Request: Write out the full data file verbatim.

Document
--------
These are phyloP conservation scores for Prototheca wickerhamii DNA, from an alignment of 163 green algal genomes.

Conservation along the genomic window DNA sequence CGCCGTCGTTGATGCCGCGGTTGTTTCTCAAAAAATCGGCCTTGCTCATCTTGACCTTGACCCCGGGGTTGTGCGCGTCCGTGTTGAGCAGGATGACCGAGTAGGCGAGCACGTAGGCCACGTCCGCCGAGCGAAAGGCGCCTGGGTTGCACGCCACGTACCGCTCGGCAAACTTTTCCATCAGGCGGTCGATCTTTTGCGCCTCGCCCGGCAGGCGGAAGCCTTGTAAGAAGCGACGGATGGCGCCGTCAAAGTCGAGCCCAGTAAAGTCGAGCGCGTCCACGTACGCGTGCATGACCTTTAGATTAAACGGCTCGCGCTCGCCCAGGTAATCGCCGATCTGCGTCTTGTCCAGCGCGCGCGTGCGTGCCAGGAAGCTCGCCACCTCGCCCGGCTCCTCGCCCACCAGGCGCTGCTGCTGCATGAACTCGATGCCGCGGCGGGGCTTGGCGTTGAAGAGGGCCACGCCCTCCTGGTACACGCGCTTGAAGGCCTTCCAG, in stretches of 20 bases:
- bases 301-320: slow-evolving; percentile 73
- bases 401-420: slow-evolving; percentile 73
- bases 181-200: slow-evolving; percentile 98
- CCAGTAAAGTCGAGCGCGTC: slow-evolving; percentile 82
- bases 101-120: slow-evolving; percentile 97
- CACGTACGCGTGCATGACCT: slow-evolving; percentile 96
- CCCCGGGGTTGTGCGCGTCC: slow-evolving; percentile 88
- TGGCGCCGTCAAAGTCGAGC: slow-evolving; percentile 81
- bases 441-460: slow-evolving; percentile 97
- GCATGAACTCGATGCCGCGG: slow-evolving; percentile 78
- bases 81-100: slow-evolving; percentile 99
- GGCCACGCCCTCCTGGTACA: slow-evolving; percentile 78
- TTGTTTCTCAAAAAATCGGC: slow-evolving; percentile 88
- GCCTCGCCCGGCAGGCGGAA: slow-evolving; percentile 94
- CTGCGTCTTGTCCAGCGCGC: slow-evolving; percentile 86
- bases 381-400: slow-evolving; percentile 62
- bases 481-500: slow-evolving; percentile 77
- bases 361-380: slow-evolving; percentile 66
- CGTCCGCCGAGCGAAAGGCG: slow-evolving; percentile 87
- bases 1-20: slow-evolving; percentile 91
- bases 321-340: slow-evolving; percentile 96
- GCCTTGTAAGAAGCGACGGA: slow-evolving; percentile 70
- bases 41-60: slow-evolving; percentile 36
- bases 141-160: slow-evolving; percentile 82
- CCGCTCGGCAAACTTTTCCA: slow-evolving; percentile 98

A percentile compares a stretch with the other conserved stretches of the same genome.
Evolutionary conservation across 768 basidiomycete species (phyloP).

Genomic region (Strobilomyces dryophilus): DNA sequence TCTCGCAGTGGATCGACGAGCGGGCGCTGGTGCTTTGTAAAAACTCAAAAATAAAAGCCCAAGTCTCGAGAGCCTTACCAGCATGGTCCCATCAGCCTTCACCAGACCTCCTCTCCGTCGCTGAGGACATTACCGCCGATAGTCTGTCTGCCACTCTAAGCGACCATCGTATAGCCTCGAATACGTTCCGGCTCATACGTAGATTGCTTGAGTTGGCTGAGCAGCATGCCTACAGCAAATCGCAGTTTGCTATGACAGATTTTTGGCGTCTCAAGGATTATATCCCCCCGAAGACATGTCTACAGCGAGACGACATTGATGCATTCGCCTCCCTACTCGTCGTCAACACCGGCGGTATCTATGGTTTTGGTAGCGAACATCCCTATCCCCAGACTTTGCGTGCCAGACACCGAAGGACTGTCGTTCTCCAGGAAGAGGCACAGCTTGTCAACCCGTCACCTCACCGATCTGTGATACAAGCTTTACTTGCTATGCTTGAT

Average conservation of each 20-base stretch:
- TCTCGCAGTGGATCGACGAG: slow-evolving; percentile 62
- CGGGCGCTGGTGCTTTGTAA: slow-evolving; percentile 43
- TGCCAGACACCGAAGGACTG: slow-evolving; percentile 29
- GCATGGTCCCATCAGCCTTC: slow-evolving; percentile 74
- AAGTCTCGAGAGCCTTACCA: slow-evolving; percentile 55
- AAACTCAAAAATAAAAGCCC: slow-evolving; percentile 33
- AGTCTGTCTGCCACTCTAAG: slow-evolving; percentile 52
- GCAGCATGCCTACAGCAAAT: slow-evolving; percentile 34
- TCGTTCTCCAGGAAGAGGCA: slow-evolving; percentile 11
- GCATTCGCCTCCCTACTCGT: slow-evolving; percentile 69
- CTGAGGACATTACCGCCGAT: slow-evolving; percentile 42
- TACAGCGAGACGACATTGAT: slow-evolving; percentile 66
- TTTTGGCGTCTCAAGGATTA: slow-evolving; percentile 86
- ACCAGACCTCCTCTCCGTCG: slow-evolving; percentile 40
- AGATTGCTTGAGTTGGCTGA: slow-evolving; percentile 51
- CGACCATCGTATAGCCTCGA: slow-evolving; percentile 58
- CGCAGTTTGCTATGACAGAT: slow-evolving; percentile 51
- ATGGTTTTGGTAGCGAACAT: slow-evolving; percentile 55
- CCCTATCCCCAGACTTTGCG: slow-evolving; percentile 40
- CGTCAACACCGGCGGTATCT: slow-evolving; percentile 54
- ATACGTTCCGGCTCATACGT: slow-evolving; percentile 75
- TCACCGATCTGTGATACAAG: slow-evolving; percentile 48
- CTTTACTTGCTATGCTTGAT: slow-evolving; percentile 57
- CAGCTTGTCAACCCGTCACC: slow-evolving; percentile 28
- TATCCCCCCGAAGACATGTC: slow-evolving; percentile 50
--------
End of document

These are phyloP conservation scores for Prototheca wickerhamii DNA, from an alignment of 163 green algal genomes.

Conservation along the genomic window DNA sequence CGCCGTCGTTGATGCCGCGGTTGTTTCTCAAAAAATCGGCCTTGCTCATCTTGACCTTGACCCCGGGGTTGTGCGCGTCCGTGTTGAGCAGGATGACCGAGTAGGCGAGCACGTAGGCCACGTCCGCCGAGCGAAAGGCGCCTGGGTTGCACGCCACGTACCGCTCGGCAAACTTTTCCATCAGGCGGTCGATCTTTTGCGCCTCGCCCGGCAGGCGGAAGCCTTGTAAGAAGCGACGGATGGCGCCGTCAAAGTCGAGCCCAGTAAAGTCGAGCGCGTCCACGTACGCGTGCATGACCTTTAGATTAAACGGCTCGCGCTCGCCCAGGTAATCGCCGATCTGCGTCTTGTCCAGCGCGCGCGTGCGTGCCAGGAAGCTCGCCACCTCGCCCGGCTCCTCGCCCACCAGGCGCTGCTGCTGCATGAACTCGATGCCGCGGCGGGGCTTGGCGTTGAAGAGGGCCACGCCCTCCTGGTACACGCGCTTGAAGGCCTTCCAG, in stretches of 20 bases:
- bases 301-320: slow-evolving; percentile 73
- bases 401-420: slow-evolving; percentile 73
- bases 181-200: slow-evolving; percentile 98
- CCAGTAAAGTCGAGCGCGTC: slow-evolving; percentile 82
- bases 101-120: slow-evolving; percentile 97
- CACGTACGCGTGCATGACCT: slow-evolving; percentile 96
- CCCCGGGGTTGTGCGCGTCC: slow-evolving; percentile 88
- TGGCGCCGTCAAAGTCGAGC: slow-evolving; percentile 81
- bases 441-460: slow-evolving; percentile 97
- GCATGAACTCGATGCCGCGG: slow-evolving; percentile 78
- bases 81-100: slow-evolving; percentile 99
- GGCCACGCCCTCCTGGTACA: slow-evolving; percentile 78
- TTGTTTCTCAAAAAATCGGC: slow-evolving; percentile 88
- GCCTCGCCCGGCAGGCGGAA: slow-evolving; percentile 94
- CTGCGTCTTGTCCAGCGCGC: slow-evolving; percentile 86
- bases 381-400: slow-evolving; percentile 62
- bases 481-500: slow-evolving; percentile 77
- bases 361-380: slow-evolving; percentile 66
- CGTCCGCCGAGCGAAAGGCG: slow-evolving; percentile 87
- bases 1-20: slow-evolving; percentile 91
- bases 321-340: slow-evolving; percentile 96
- GCCTTGTAAGAAGCGACGGA: slow-evolving; percentile 70
- bases 41-60: slow-evolving; percentile 36
- bases 141-160: slow-evolving; percentile 82
- CCGCTCGGCAAACTTTTCCA: slow-evolving; percentile 98

A percentile compares a stretch with the other conserved stretches of the same genome.
Evolutionary conservation across 768 basidiomycete species (phyloP).

Genomic region (Strobilomyces dryophilus): DNA sequence TCTCGCAGTGGATCGACGAGCGGGCGCTGGTGCTTTGTAAAAACTCAAAAATAAAAGCCCAAGTCTCGAGAGCCTTACCAGCATGGTCCCATCAGCCTTCACCAGACCTCCTCTCCGTCGCTGAGGACATTACCGCCGATAGTCTGTCTGCCACTCTAAGCGACCATCGTATAGCCTCGAATACGTTCCGGCTCATACGTAGATTGCTTGAGTTGGCTGAGCAGCATGCCTACAGCAAATCGCAGTTTGCTATGACAGATTTTTGGCGTCTCAAGGATTATATCCCCCCGAAGACATGTCTACAGCGAGACGACATTGATGCATTCGCCTCCCTACTCGTCGTCAACACCGGCGGTATCTATGGTTTTGGTAGCGAACATCCCTATCCCCAGACTTTGCGTGCCAGACACCGAAGGACTGTCGTTCTCCAGGAAGAGGCACAGCTTGTCAACCCGTCACCTCACCGATCTGTGATACAAGCTTTACTTGCTATGCTTGAT

Average conservation of each 20-base stretch:
- TCTCGCAGTGGATCGACGAG: slow-evolving; percentile 62
- CGGGCGCTGGTGCTTTGTAA: slow-evolving; percentile 43
- TGCCAGACACCGAAGGACTG: slow-evolving; percentile 29
- GCATGGTCCCATCAGCCTTC: slow-evolving; percentile 74
- AAGTCTCGAGAGCCTTACCA: slow-evolving; percentile 55
- AAACTCAAAAATAAAAGCCC: slow-evolving; percentile 33
- AGTCTGTCTGCCACTCTAAG: slow-evolving; percentile 52
- GCAGCATGCCTACAGCAAAT: slow-evolving; percentile 34
- TCGTTCTCCAGGAAGAGGCA: slow-evolving; percentile 11
- GCATTCGCCTCCCTACTCGT: slow-evolving; percentile 69
- CTGAGGACATTACCGCCGAT: slow-evolving; percentile 42
- TACAGCGAGACGACATTGAT: slow-evolving; percentile 66
- TTTTGGCGTCTCAAGGATTA: slow-evolving; percentile 86
- ACCAGACCTCCTCTCCGTCG: slow-evolving; percentile 40
- AGATTGCTTGAGTTGGCTGA: slow-evolving; percentile 51
- CGACCATCGTATAGCCTCGA: slow-evolving; percentile 58
- CGCAGTTTGCTATGACAGAT: slow-evolving; percentile 51
- ATGGTTTTGGTAGCGAACAT: slow-evolving; percentile 55
- CCCTATCCCCAGACTTTGCG: slow-evolving; percentile 40
- CGTCAACACCGGCGGTATCT: slow-evolving; percentile 54
- ATACGTTCCGGCTCATACGT: slow-evolving; percentile 75
- TCACCGATCTGTGATACAAG: slow-evolving; percentile 48
- CTTTACTTGCTATGCTTGAT: slow-evolving; percentile 57
- CAGCTTGTCAACCCGTCACC: slow-evolving; percentile 28
- TATCCCCCCGAAGACATGTC: slow-evolving; percentile 50